Left Justified: The death of a local artist
By Stanley Campbell
By Stanley Campbell
The death of a local artist
Rockfords artists leave. At least, most of the time. Anyone with any talent finds a job in another city other than their own Rock River hometown. So those few intrepid and artful souls who decide to make their living here in the Sinnissippi Valley should be honored.
And I would like to honor one who recently passed away. Everyone knew him as Jack Pine. If you ever wandered into the old Charlottes Web building on First Avenue, you saw Jacks work. He designed and constructed the upstairs listening room and ran the lights for most of the shows. I got to know Jack there.
He was scruffy and wore baseball caps and spoke pointedly and directly. Sometimes he was literally in your face. But at his memorial service, I was reminded that he had served as a medic in Vietnam. He saved many lives with his bare hands. Someone related a story where Jack reached into the sliced armpit of a fellow worker, squeezing off the main artery and prevented the person from bleeding to death.
I was in Vietnam, but I was in a protected position. Rarely would I see blood. Jack saw it every day, and yet he came back to this world full of life, ideas, love and support for his fellow human beings.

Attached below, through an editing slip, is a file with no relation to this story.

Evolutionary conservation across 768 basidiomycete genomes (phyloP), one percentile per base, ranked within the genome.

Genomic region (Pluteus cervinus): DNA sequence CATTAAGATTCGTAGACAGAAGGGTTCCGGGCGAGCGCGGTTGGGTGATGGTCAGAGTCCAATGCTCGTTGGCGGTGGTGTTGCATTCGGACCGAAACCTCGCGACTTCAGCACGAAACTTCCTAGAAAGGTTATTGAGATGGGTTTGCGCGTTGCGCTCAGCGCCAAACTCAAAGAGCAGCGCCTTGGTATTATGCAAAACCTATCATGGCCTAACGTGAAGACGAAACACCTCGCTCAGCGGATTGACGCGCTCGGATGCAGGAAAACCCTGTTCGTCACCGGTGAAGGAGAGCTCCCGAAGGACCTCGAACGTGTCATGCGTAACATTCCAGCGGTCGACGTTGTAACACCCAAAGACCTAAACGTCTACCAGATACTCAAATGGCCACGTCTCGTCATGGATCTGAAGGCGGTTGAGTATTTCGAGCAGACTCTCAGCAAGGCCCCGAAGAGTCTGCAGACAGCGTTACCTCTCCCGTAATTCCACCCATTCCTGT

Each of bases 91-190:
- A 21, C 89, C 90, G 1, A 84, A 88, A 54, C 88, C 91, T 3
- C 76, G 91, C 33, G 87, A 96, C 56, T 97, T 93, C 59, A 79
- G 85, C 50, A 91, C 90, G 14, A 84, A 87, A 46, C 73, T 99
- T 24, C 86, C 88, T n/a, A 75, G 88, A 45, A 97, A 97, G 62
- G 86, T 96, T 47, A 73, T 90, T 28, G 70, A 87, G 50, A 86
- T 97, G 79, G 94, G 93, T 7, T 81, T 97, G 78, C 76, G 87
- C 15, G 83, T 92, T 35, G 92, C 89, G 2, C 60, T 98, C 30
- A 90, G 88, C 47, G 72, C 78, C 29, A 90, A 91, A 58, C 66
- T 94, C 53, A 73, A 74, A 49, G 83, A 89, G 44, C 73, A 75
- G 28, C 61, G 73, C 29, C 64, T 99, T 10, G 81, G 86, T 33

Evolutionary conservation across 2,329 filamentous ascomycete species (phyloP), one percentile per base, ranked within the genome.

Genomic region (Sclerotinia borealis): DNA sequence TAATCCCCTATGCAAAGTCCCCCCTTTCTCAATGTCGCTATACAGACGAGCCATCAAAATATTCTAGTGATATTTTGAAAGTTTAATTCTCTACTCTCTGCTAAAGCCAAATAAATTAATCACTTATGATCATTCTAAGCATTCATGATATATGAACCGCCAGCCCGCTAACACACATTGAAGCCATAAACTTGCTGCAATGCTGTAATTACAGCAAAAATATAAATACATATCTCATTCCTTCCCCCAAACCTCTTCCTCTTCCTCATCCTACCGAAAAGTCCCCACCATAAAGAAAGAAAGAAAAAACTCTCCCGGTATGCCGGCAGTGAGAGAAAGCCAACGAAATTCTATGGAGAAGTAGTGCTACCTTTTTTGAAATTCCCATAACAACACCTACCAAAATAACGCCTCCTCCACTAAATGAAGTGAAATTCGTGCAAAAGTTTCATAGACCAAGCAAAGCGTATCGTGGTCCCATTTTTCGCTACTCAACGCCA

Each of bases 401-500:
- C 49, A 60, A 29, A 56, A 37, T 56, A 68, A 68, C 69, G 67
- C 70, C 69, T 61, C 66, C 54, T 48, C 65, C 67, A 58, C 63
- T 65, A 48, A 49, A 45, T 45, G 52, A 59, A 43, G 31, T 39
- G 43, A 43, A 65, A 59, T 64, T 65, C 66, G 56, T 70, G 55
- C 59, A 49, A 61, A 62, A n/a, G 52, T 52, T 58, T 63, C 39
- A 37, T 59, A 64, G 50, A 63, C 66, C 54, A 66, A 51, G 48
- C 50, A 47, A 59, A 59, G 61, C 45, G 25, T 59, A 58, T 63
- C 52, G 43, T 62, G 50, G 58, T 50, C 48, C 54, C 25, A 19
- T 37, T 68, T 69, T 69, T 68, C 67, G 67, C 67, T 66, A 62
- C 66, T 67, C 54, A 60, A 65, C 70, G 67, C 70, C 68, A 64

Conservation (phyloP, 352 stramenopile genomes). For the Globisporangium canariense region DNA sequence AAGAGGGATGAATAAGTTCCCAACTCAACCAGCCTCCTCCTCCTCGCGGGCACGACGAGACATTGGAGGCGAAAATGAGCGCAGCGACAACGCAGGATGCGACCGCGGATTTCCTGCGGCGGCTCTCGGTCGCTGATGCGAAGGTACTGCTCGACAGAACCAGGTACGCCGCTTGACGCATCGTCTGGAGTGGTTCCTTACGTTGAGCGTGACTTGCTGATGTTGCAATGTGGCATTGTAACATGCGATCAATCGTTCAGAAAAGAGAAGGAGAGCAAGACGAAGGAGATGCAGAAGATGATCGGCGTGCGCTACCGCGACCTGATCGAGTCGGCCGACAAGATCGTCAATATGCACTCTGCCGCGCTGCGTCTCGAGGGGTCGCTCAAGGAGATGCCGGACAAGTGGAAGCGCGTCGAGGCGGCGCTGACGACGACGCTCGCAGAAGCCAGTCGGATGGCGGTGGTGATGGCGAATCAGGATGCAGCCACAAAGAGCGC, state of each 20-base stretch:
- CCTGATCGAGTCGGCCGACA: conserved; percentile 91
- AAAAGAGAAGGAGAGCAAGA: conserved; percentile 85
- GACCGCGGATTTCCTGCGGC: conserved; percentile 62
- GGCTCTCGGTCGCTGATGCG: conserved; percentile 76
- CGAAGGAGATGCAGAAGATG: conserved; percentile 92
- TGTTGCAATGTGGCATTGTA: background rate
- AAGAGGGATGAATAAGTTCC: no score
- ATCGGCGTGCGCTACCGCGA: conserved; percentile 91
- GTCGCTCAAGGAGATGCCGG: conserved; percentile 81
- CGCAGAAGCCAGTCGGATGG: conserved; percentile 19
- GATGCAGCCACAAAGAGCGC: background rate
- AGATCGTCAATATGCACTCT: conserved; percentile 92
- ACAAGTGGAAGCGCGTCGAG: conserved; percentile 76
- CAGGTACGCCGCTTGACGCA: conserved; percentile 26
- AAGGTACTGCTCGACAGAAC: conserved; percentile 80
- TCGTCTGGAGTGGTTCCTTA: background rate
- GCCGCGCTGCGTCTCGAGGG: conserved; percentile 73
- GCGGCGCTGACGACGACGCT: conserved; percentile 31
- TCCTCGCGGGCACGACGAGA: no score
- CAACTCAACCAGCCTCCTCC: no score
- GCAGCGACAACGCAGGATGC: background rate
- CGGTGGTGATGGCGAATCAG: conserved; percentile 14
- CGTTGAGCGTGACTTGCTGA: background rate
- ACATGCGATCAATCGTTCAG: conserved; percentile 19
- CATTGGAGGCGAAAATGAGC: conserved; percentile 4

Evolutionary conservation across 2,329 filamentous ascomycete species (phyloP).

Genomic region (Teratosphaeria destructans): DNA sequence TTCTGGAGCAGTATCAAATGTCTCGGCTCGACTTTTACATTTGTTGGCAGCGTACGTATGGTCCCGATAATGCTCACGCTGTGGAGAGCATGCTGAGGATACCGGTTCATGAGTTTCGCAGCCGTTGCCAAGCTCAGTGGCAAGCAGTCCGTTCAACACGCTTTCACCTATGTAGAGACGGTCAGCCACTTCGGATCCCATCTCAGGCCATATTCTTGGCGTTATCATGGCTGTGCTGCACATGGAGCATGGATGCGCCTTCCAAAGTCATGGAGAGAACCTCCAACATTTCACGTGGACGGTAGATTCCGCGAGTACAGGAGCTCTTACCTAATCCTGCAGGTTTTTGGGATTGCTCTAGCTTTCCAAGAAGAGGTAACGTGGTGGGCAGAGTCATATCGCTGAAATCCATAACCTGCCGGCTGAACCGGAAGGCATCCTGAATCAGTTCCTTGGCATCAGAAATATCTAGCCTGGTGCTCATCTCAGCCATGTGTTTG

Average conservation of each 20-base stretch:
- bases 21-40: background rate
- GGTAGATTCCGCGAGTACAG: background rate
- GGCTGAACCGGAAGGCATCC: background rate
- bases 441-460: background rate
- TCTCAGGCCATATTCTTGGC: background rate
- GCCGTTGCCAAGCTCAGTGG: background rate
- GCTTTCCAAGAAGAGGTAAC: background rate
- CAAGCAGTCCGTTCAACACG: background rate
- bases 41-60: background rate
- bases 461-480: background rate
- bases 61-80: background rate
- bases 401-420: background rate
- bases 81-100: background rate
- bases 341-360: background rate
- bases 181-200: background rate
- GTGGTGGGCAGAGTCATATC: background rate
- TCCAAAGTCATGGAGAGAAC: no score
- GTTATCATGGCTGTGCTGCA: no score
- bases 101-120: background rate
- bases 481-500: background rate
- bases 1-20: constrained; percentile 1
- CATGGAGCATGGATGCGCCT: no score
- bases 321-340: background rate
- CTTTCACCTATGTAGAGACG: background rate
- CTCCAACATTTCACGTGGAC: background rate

At the memorial service, the United States government gave Jack an American flag. How well he deserved that because he was a true American who expressed himself freely, defended other peoples rights and was concerned about peace and justice in the world, and actually did something about it.
There are not too many guys like Jack Pine in the world, and losing him because of lung cancer (he smoked like a chimney) is a disgrace, and I hope the tobacco companies have to pay through the nose because they are still killing people.
Rest in peace, Jack, because you brought a little peace into this world, yourself.
Stanley Campbell is executive director of Rockford Urban Ministries and spokesman for Rockford Peace & Justice.